Medical science provides even more personal, tragic examples of the effects of entropy, in this informal sense, on the art of musical composition. It is clear, for example, that when access to memory is denied or mnemonic function is impaired through disease or trauma, musical creativity and functionality are severely diminished. As a consequence of Alzheimer's disease, Ravel's ability to compose was hampered by perseveration, a memory deficit resulting in the uncontrollable repetition of the same words, sounds, and actions. This accounts for the redundancybut certainly not the popularityof Boléro, described rather dismissively by its composer as "an orchestral fabric without music."34 Aaron Copland, who succumbed to Alzheimer's disease in the early 1970s, experienced severe memory loss and virtually ceased to compose.35 In Linda Katherine Cutting's book, Memory Slips: A Memoir of Music and Healing (HarperCollins, 1997), the author recounts the devastating consequences of memory loss for a concert artist who has sustained deep psychological trauma.36 The importance of memory in the creative process has even been dramatized by Rinde Eckert in a recent work for musical theater, And God Created Great Whales (2000), in which the principal character, a composer named Nathan, struggles to record his Melville-inspired operatic masterpiece before disease causes him to forget everything he knows.37
VI. Envoi: Rediscovering the Creative Power of Memory
If modernist ideology represents "a self-conscious break with the past," it remains to be seen how its advocates manage to remain conscious at all after severing ties to the very memories on which their personal identities depend. Breaking with the past, if that is at all possible, is tantamount in its mildest forms to suppression or repression, and in extreme cases to a kind of self-induced amnesia. The conscious inhibition or unconscious submersion of ideas is hardly consistent with artistic freedom. "The anxiety of influence" is no more nor less than a fear or dread of memory, in whose domain resides the knowledge of masters and opuses that threaten to subvert the artist's egoistic demands for unprecedented originality. This mnemophobic flight from the past, from the memories that constitute the very essence of one's identity, is an inherently divisive process that can only result in self-fragmentation and psychological conflict. It is not surprising, then, that a significant proportion of modernist art mirrors the "anxiety of influence" to such a distressing degree that it has alienated, rather than aroused, public sympathies.
If the arts have succumbed to the mal du siècle so often expressed if not exacerbated by the products of modernist ideology, there can be no possibility of cultural revitalization without a face-to-face encounter with the past, and specifically with that "lonely Goddess" artists have so long and anxiously practiced to deny. If postmodernism has acknowledged, albeit circuitously, the presence of the past, artists of the third millennium must open their minds and hearts fully to the transformational power of Mnemosyne. Though her origins and appearance may mystify us, without her "wondrous lesson" there can be neither light nor art.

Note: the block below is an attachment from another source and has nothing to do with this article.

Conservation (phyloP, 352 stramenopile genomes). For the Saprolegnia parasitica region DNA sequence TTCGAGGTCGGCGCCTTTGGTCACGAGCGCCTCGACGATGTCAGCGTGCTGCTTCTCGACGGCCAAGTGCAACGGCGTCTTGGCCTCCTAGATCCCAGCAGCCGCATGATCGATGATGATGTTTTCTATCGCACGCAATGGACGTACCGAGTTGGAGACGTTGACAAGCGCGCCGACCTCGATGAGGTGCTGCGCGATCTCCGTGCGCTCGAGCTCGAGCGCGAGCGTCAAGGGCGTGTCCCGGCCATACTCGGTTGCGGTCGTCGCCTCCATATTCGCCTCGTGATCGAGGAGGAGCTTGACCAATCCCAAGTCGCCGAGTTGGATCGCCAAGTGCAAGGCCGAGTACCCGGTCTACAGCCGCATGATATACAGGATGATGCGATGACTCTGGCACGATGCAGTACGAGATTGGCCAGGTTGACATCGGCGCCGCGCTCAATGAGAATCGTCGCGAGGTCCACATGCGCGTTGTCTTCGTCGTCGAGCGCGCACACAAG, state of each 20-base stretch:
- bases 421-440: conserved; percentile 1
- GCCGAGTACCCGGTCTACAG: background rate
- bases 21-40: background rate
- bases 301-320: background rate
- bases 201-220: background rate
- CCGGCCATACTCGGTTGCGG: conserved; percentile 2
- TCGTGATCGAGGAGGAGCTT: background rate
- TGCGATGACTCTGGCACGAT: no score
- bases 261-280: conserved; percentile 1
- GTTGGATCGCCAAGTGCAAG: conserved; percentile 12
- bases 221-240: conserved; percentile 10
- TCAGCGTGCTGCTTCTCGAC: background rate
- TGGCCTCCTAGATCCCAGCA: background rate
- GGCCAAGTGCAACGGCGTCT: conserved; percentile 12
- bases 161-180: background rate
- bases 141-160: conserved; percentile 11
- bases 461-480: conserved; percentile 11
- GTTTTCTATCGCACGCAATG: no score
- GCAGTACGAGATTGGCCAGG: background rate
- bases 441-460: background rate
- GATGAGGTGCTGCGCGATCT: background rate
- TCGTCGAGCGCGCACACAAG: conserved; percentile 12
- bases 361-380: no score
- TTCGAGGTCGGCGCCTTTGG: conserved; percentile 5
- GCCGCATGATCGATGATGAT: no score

* * *
Fortunate are we that in the twenty-first century there are still far-shooting Delians who have not forgotten that to create is first to remember. It is to them, and to those whose names and thoughts are inscribed below, that this paper is dedicated.
Indeed, without memory there can be no scientific creativity. . . . Denigrating memory has gone too far. . . . I will assert that who you are is determined by what you have in your very own and not your computer's memory.38
Vinay Ambegaokar, Goldwin Smith Professor of Physics, Cornell University
What insights, then, does neurobiology give into memory and creativity: attributes that make us human and make us individual? . . . The findings . . . suggest that perception and imagination and memory are physically linked. . . .39
Dr. Timothy DeVoogd, Professor of Psychology, Cornell University
It is my antique conviction that the Greeks knew what they were talking about, that to make the Muses the daughters of Memory is to express a fundamental perception of the way in which Creativity works.40
Clara Claiborne Park, Autism Expert and Author
I think the fact that Mnemosyne, memory, is the mother of the muses is not an accident. The older I get, the more I think memory and creativity, memory and invention, are deeply connected. We would say to invent is to make up, but if you look at the Latin, invenio means I come upon, I find. To make something up means to discover it. Perhaps its always been there, but your process of discovering it means a novel.41
Michèle Roberts, Novelist and Poet
Of course the greatest confluence of all is that which makes up the human memorythe individual human memory. My own is the treasure most dearly regarded by me, in my life and in my work as a writer. Here time, also, is subject to confluence. The memory is a living thingit too is in transit. But during its moment, all that is remembered joins, and livesthe old and the young, the past and the present, the living and the dead.42
Eudora Welty, Novelist
The Delian Society